A few years ago I conducted a series of webinar-style workshops for the U.S. State Department, for content creators, educators, marketers and those in traditional and new media. The workshops were called “Passport to Digital Citizenship.”
I was convinced that citizen’s voices would be valuable, and –despite technological barriers and people who would try to keep them quiet– they could be heard.
Journalism has been forever changed — I’d argue for the better — thanks to the fact that people can interact with media organizations and share their opinions, personal stories, and photos and videos of news as it happens. This year’s nominated iReports are prime examples of how participatory storytelling can positively affect the way we cover and understand the news.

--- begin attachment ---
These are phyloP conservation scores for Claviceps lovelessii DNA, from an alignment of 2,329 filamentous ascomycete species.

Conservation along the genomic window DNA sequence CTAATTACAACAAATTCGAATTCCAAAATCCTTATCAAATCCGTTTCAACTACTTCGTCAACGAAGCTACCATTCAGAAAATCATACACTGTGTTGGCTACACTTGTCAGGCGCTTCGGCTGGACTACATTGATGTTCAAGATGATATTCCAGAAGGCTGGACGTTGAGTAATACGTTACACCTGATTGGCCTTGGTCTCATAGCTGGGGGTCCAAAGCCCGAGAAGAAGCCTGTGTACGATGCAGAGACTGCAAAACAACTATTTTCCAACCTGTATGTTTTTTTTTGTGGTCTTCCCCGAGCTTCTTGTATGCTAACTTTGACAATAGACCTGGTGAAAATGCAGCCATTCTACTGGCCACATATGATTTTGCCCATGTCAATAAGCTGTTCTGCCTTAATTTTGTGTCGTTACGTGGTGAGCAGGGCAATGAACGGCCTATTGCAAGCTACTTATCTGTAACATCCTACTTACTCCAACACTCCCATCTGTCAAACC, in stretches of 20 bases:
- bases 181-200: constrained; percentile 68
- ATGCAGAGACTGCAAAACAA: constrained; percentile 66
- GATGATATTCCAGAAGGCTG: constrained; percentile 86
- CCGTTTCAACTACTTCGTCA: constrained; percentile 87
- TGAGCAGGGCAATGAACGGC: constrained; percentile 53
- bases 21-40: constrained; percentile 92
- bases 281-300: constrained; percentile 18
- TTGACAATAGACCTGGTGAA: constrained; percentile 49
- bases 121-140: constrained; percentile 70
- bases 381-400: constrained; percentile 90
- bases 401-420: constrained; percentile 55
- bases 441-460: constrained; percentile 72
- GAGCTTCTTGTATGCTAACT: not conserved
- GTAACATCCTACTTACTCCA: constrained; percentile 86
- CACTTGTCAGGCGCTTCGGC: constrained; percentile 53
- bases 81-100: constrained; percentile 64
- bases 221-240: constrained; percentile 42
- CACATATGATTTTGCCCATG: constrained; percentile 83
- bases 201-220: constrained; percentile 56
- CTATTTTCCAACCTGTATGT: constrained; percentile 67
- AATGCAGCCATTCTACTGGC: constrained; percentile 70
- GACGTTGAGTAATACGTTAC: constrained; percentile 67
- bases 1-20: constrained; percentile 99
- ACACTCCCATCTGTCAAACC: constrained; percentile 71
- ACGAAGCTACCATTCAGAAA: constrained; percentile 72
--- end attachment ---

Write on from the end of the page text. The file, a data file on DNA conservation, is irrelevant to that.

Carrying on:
(“36 stories that prove citizen journalism matters.” By Katie Hawkins-Gaar, CNN | Wed April 3, 2013 )
When we talk of ‘participatory journalism’ we mean that ‘CitJos’ work alongside traditional media. They are not here as a replacement model, but to complement the changing media industry. Of the 100,000 citizen stories submitted to CNNiReport.com in 2012, they used 10,789 –having vetted them first.
I just interviewed the creator of a leading citizen journalist outfit in South Asia, and he stressed the importance of community guidelines, and careful design.
Citizen journalism, and the power of citizen voices is a big section in my book, Chat Republic.